Tuesday, May 29, 2007

A Simple Question…A Not So Simple Answer

The 2 things I am most frequently asked whenever I tell someone that I am adopted is “Do you know your b-Mom?” and “Have you thought about searching for her?” The simple answer to both those questions is “No” and “Yes”. But then there are no simple answers in life, are there? So here is the less simple answer to both those questions.

“Do I know my b-Mom?” NO. I know a little about her from what I was told by my a-parents but I do not KNOW her. I was once told by my a-Mom that she and my a-Dad had my OBC with my b-Mom’s name on it but since I started the process to adopt my own child and needed a newly issued BC I learned from my a-Dad that he in fact does not have in his possession my OBC nor is it possible for him to get it. I was born in NY and records of my closed adoption were sealed with no one, including myself, ever permitted access to them.

“Have I thought about searching for her?” YES. But thinking about it is as far as my mind has or will probably ever take me. There are many reasons for this.
1) I had a very comfortable and happy life as an adoptee. Sure, there were situations that I wish had happened differently. But I was happy. I never thought of adoption as a bad thing. Adoption in my family was “normal”. I was adopted. My brother was fostered and then adopted. My a-parents fostered my brother’s brother. And my a-parents served as “emergency” foster parents well into my teen years. Fostering and adoption were a way of life for my family. It was a way of life that I didn’t question or think too much about. It just WAS! This was how our family was formed and to put into motion the act of searching would be to question the comfort and happiness, the way of life, my a-parents provided for me.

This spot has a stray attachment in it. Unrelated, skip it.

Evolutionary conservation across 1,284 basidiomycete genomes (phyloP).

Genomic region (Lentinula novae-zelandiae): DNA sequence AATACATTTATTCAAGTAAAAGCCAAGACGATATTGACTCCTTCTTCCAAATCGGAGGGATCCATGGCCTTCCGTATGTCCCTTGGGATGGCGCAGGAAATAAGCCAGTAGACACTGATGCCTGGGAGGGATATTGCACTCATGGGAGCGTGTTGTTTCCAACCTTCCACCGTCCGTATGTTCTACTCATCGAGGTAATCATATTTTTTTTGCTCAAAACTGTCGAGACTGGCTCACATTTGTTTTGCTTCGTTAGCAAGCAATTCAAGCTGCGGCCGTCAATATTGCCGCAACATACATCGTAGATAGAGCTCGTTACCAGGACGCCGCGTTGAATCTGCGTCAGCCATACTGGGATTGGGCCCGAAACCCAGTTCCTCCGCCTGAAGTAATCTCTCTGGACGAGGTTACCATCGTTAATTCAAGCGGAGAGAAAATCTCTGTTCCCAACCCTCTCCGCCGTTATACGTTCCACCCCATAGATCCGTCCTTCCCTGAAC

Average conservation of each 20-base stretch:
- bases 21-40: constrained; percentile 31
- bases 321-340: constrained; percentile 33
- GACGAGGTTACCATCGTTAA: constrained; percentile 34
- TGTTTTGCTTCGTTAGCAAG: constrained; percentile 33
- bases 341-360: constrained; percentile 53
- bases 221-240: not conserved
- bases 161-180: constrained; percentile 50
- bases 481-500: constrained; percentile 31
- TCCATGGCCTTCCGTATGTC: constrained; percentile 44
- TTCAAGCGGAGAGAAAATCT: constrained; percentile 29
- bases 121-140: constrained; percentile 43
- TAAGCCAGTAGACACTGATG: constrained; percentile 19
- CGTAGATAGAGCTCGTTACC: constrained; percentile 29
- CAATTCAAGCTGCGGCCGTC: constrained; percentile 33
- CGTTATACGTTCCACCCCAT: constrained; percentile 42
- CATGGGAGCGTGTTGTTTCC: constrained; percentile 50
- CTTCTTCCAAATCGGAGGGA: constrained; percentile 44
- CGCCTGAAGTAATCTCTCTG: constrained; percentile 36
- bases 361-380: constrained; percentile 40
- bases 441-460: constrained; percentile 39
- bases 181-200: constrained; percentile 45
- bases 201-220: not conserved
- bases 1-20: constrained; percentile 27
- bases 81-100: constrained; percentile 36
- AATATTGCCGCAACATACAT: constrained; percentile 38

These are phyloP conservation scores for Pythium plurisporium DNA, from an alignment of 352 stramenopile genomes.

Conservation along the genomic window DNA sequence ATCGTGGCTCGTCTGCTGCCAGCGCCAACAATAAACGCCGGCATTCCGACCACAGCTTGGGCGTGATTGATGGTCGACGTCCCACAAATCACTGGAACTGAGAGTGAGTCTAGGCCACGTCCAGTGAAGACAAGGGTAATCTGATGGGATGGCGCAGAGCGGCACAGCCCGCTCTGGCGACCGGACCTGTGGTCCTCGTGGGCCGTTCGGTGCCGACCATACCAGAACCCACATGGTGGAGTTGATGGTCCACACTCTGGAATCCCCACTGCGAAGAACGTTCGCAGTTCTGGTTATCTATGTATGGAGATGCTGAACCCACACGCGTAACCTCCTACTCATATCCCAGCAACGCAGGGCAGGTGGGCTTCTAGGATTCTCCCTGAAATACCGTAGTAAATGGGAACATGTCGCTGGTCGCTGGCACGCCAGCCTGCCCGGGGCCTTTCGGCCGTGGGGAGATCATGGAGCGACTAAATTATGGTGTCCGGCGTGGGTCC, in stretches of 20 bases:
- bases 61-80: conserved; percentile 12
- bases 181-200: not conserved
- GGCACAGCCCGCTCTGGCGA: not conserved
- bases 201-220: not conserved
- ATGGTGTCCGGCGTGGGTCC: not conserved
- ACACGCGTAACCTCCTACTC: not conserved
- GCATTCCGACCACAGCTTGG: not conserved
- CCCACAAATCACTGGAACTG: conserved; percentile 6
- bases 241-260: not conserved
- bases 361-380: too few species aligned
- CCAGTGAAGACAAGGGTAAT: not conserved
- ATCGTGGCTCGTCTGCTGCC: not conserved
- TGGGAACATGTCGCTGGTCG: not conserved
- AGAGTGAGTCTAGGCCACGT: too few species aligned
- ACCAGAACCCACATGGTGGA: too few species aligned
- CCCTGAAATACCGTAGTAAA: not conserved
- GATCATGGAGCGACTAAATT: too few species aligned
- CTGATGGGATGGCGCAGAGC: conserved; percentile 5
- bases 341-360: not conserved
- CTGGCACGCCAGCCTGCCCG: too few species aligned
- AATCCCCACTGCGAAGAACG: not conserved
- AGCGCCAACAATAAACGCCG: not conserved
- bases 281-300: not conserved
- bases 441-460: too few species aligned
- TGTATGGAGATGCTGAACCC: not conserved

2) My a-Mom was diagnosed with cancer when I was 19. She passed away after finally losing her 10-year battle with the disease. I feared that if I ever broached the subject of my adoption and a possible search during these 10 years my a-Mom would have thought I was trying to replace her before she was even gone, and I could not bear to think of causing her this worry and pain. Now that she is gone I do not want my a-Dad to think that I am trying to replace the mother that I no longer have. It is a vicious cycle. My a-parents loved me with all their heart and soul and I cannot imagine returning this love by searching for the woman who chose for me to be raised by them rather than raise me herself.
3) I cannot begin to imagine the reasons my b-Mom chose to place me for adoption. But she did, and I cannot change that moment in history. While I once considered her decision a “great act of love” I now know it must have been a painful choice…one that she may have decided to put behind her and not share with her present family. I do not feel it right to put my own desires before hers and barge through her door announcing my arrival with arms outstretched waiting for her embrace. My hope and prayer is that she HAS moved on with her life and that she has a loving family who fills the void that I created. I cannot be the one to rehash the pain and heartache she must have felt when she said her last goodbye to me…I WILL NOT!